Although most are Catholic, they represent about 80 nationalities and speak four official tongues: English, Dutch, Spanish and Papiamentu, the native lingo that is a smorgasbord of Old Dutch, Portuguese and African slave dialects. Curacaoans are proud of the island’s small but prominent Jewish population of 700, whose ancestors found sanctuary here in the centuries after the Spanish and Portuguese expulsions.
Visitors will be easily won over by its capital Willemsted and its fine Dutch colonial architecture. A longstanding government edict prohibiting white buildings is still loyally followed. Most walls in town are bright creamy yellow or orange, including those of the famous Mikve Israel-Emanuel synagogue.
Willemsted’s century-old Queen Emma floating bridge links the Punda and Ostrabunda neighborhoods. Formerly only the barefooted were exempted from paying the toll but today everyone may cross for free. Nearby is the so-called “floating market,” a row of ships that arrive every morning from Venezuela with fresh fruits and vegetables for sale.
After exploring Willemsted, visitors may wish to see the Seaquarium, where thousands of brightly colored fish (including the bulbous “Jew-fish”!) are displayed. Several old forts located around the island include Fort Nassau, which offers a good restaurant and a breathtaking view. Fort Amsterdam houses the Governor’s Palace and a Dutch Reformed Church.
Plantation landhouses dot the island, most of them elegant old mansions that overlook vast estates. They provide a strong contrast to the small pitiful cement huts that once housed the slaves who worked the plantations. There was an important slave revolt in 1795, six years after the French Revolution that probably inspired it. But emancipation did not finally come to the island until 1863.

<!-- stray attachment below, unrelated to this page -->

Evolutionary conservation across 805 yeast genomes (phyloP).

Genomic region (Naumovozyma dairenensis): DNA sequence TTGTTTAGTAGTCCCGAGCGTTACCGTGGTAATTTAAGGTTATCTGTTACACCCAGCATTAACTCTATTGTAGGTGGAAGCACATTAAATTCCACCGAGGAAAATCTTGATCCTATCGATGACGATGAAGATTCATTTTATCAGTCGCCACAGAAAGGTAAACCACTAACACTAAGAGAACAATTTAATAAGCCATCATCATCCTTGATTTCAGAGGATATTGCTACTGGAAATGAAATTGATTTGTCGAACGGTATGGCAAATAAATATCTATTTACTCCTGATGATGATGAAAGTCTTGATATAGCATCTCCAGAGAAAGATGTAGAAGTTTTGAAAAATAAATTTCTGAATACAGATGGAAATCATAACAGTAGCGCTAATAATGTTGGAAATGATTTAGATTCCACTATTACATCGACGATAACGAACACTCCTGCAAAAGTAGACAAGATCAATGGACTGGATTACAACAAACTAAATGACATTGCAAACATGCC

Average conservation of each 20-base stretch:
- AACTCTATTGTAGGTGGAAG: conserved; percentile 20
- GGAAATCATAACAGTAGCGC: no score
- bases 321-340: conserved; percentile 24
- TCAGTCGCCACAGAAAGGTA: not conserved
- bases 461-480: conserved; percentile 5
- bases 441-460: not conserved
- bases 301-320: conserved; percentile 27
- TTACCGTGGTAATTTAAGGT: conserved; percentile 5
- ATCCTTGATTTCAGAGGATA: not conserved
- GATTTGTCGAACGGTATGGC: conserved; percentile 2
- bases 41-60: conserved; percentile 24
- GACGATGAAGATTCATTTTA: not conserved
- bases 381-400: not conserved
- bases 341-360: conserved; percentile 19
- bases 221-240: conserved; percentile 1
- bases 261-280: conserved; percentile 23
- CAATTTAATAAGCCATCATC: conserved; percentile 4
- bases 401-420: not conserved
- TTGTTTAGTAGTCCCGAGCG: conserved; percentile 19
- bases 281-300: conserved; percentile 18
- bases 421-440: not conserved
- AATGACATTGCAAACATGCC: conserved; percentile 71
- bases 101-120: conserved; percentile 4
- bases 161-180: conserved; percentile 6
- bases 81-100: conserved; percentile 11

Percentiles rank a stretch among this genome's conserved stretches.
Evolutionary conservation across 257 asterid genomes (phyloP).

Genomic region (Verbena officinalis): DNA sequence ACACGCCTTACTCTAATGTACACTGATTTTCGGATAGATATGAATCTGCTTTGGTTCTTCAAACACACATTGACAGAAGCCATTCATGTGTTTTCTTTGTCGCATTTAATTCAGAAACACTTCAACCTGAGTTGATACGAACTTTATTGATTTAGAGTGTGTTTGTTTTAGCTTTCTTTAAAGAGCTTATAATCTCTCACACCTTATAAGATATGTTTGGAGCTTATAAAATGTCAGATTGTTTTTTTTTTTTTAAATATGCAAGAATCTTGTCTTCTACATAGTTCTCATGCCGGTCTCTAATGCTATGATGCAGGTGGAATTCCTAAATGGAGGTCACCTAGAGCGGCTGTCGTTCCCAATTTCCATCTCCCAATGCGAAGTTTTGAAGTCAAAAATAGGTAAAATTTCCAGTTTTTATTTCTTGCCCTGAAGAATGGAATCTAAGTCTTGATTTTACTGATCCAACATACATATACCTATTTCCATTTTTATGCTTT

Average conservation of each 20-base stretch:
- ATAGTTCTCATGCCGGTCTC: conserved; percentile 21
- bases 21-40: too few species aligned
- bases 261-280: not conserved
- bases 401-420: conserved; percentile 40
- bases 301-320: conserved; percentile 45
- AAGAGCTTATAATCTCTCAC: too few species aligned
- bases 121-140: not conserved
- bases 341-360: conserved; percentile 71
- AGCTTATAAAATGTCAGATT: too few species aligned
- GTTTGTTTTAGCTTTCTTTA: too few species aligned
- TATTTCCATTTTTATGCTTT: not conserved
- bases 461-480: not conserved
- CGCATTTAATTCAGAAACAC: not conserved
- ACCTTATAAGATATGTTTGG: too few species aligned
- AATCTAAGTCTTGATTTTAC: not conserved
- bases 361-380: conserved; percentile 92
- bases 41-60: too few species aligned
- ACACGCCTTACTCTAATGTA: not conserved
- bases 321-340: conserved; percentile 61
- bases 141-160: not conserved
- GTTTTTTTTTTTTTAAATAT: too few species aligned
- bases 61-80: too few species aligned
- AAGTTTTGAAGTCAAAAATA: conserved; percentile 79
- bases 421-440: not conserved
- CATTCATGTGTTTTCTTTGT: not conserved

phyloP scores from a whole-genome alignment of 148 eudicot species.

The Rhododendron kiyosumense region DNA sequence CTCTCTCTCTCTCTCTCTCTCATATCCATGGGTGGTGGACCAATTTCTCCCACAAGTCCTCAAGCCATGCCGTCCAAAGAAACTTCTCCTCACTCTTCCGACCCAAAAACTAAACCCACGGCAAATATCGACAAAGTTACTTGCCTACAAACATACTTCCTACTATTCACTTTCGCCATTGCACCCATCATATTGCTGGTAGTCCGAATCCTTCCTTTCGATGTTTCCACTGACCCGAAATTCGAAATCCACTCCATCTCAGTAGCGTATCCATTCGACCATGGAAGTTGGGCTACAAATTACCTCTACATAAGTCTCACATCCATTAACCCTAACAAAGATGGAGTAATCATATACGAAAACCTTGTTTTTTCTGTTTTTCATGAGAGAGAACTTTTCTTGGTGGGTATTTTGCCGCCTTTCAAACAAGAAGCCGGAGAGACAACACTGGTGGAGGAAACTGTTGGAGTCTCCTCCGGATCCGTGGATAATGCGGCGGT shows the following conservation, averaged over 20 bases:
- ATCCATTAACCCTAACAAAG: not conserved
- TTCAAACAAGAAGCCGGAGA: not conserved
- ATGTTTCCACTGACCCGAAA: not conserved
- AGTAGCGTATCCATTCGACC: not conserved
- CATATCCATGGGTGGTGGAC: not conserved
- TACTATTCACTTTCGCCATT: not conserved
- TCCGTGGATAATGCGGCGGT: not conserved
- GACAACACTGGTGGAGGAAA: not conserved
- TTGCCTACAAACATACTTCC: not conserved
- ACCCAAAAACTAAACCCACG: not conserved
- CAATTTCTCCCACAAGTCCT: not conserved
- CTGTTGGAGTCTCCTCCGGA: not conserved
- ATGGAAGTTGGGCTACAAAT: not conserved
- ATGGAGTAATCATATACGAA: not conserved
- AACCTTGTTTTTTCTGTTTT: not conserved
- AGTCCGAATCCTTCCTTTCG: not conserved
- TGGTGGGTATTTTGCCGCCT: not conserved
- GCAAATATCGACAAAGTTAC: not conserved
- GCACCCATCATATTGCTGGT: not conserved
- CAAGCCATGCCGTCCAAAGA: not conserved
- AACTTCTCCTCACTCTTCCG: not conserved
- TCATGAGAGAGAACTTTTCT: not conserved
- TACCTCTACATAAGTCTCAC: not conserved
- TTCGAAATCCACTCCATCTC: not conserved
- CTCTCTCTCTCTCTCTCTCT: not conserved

Languishing in tropical heat, refreshed by constant tradewinds, Curacao is in many ways a study of contrasts. Despite high unemployment, there are about 50,000 cars on the island, one for almost every three people. And on this island where one old-fashioned thatched-roof hut still stands, the government and private interests joined together several years ago to build a $20-million state-of-the-art convention facility.
The largest of the five islands that comprise the Netherland Antilles, Curacao must compete for tourists with Aruba, which dropped out of the Netherland Antilles several years ago. Tourism officials concede that Aruba has finer beaches but argue that Curacao’s rich history and variety of attractions make it the place with “something for everyone.” They hope that many of the cruise ship passengers who spend an afternoon here will return for stays of longer duration.
Mikve-Israel, said to be the oldest surviving synagogue in the New World, is regarded as a major tourist attraction and receives some 15,000 visitors per year. Services are still occasionally conducted there. A minyan meets regularly at an Orthodox shul in the suburbs. ♦